The details of the connection between the truss 21 and the pallet 10 of FIG. 4 is shown in more detail in FIG. 13. While only a single pin 38A is illustrated, it is nonetheless representative of pins 38B-D. Similarly, opening 22 in the yoke-like fitting 12 is representative of openings 23-25 of FIG. 4, for example, pins 38A-D may be bolts as illustrated in FIG. 13 or of a quick-release type if desired, otherwise the threaded end 46 of pin 38A can be seen to be received in one of the eight openings 47 of truss 21. Belleville springs 48 may be included to maintain a preload under varying thermal expansion conditions.
A primary advantage of the pallet 10 is that a designer can select the size of a main beam that will provide a stiff controllable space station and yet will have a multitude of node point attachment locations. Thus, an orthogonal pallet (face members 0° and 90° apart) has been shown to illustrate how an expansion structure can be used to span widely spaced node points on a space station main frame to yield a secondary structure that has many closely spaced node points. This is the preferred method for a square truss. However, it is also possible to span widely spaced node points by using a tetrahedral pallet. This is a type of truss where the face members are oriented 120° and 240° apart in relation to one another. This type also folds in a similar way to an orthogonal pallet.
The foldable expandable pallet has many practical uses on the space station. For example, it can function when in use as a versatile pallet for mounting and stowing miscellaneous space station components whether they are large or small. These pallets 10 can be mounted at any location on the station depending on requirements. As shown in FIGS. 4 and 5 the pallet 10 is mounted on any four adjacent mode points on the main structure. It will thusly provide an array of anode points that are much more closely spaced together. In short, the pallet 10 acts as a pegboard.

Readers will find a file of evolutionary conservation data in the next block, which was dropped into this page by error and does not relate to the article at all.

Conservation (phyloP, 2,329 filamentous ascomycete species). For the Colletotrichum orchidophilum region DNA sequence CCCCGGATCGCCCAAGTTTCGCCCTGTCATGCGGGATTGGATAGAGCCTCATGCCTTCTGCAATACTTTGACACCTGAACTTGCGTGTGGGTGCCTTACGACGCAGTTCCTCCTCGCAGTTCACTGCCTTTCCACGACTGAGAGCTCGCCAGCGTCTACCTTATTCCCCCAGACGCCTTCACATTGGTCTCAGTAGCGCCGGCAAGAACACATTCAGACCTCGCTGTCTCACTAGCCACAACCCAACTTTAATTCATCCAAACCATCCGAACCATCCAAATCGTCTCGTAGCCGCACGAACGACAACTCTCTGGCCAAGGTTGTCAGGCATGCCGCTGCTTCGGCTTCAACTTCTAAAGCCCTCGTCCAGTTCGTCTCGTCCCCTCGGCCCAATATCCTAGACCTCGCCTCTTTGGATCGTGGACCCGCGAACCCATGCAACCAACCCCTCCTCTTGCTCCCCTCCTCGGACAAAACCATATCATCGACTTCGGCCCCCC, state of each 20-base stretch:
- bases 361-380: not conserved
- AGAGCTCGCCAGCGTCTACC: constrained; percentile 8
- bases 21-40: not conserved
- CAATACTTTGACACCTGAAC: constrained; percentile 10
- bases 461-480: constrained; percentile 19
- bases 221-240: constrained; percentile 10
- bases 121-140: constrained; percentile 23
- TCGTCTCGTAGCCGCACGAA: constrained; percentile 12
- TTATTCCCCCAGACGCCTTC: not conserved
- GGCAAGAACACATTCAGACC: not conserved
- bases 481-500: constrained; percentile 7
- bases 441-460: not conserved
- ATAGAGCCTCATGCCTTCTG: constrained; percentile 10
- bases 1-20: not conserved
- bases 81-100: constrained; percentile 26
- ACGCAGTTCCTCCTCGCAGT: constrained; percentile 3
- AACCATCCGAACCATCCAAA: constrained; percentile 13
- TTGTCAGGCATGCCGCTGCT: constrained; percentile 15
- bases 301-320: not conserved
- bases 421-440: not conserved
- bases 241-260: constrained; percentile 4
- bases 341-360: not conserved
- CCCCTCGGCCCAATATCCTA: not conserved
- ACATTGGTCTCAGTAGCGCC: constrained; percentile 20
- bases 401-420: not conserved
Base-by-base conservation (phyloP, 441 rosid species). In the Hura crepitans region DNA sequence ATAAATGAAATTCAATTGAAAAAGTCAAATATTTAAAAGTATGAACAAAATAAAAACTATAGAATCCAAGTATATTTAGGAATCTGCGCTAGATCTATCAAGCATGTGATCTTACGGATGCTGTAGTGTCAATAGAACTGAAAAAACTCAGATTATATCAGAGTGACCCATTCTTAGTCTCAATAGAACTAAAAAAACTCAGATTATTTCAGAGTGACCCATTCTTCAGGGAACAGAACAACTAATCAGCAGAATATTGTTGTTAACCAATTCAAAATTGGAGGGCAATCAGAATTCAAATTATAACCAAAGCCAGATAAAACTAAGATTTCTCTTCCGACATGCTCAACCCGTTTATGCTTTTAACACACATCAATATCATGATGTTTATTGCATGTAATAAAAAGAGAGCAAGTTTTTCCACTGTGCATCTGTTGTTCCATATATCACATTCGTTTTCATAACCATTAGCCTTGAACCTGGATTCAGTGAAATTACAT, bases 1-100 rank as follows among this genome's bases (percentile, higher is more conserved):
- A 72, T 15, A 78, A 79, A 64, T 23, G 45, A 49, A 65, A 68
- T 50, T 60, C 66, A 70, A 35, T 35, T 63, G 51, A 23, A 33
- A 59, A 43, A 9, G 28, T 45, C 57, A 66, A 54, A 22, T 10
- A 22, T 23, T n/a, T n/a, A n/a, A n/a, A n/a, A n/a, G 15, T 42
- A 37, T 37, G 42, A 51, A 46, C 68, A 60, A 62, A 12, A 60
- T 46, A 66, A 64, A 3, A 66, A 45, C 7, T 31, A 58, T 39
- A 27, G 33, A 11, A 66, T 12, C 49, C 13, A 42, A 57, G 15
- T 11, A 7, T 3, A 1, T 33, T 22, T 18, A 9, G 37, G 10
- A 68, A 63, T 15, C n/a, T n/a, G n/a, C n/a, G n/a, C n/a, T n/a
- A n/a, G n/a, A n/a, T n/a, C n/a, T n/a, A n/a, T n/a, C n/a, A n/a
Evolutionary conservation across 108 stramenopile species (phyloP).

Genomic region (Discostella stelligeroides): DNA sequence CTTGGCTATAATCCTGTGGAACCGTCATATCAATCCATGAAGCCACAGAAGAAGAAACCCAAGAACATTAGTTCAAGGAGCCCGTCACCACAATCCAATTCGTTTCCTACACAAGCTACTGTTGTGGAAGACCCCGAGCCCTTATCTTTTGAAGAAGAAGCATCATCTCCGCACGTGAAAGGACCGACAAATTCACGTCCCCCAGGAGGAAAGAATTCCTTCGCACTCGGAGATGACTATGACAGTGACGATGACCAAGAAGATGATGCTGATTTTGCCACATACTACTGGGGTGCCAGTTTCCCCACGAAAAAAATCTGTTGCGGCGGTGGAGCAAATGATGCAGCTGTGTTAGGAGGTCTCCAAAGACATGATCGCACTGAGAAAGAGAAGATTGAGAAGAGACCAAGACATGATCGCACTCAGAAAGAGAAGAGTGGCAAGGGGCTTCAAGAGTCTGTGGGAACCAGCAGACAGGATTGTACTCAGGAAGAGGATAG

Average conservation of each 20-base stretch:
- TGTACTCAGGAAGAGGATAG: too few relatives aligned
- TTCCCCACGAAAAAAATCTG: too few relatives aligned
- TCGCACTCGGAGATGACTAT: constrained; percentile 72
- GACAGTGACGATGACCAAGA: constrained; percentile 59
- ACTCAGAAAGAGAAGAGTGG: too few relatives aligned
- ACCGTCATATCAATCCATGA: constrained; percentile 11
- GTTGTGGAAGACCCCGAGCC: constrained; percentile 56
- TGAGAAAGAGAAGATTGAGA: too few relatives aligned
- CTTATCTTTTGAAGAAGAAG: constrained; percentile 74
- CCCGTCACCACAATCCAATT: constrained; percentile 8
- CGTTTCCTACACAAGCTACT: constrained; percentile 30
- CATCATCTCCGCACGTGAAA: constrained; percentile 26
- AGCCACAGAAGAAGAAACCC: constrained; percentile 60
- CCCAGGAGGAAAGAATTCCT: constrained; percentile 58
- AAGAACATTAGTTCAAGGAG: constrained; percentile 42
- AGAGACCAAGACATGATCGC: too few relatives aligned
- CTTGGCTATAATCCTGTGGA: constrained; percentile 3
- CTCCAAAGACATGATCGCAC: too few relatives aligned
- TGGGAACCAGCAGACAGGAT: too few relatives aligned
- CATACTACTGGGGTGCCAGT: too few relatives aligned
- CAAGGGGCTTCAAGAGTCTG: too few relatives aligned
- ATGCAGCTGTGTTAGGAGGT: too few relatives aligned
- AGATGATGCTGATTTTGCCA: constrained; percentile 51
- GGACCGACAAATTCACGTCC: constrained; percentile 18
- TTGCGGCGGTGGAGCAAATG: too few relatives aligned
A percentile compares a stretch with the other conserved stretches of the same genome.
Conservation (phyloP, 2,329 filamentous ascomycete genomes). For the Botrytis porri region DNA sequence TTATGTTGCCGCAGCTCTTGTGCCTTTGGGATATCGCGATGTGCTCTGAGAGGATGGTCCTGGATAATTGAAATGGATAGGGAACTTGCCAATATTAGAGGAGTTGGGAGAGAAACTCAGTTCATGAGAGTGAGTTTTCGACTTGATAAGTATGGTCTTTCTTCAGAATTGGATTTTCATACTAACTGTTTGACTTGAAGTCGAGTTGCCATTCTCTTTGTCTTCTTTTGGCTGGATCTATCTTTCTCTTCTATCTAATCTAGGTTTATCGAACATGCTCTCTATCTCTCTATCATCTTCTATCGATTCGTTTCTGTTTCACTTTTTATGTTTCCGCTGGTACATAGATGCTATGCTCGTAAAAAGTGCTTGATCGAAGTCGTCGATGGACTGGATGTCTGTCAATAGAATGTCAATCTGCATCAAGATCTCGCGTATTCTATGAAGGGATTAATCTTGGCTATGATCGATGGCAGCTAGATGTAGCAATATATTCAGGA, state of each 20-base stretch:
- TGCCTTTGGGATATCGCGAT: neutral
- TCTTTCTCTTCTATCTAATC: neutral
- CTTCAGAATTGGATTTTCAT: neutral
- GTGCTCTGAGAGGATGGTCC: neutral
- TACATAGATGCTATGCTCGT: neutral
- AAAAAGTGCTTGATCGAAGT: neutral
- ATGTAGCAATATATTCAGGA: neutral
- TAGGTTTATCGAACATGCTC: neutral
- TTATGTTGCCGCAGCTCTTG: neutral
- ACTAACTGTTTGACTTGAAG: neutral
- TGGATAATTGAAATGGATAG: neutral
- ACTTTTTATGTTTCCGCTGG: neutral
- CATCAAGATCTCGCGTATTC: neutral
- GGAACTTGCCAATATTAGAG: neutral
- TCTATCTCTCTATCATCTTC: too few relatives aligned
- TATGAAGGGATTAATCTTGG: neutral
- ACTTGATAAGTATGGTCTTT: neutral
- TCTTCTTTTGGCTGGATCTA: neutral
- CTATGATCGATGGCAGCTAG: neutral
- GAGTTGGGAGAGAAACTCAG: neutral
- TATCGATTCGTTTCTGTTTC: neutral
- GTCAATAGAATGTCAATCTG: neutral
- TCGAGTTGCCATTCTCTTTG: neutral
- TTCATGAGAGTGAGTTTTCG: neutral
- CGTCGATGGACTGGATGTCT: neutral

In FIG. 6 for example, a particular use of the pallet 10A and 10B can be seen where the pallets form a transition between two main beams 30A and 30B of the space station and a rotary joint 29. The foldable expandable pallet fits on the four end nodes of the main beam and provides a multitude of closely spaced nodes for the rotary joint to be bolted. Since the rotary joint 29 is relatively small in comparison to the main beam, it would not otherwise be possible to fit it to the main structure without a transition structure or a multitude of struts.
FIGS. 7-8 illustrate the use of the pallet 10 as a transition between space station beams 30 and 31 that differ in size one from the other. FIG. 7 shows the beams at right angles to one another whereas in FIG. 8 the beams are more or less aligned. Since the node points on beams 30 and 31 do not match, some transition element such as a pallet 10 is required to make this type of connection.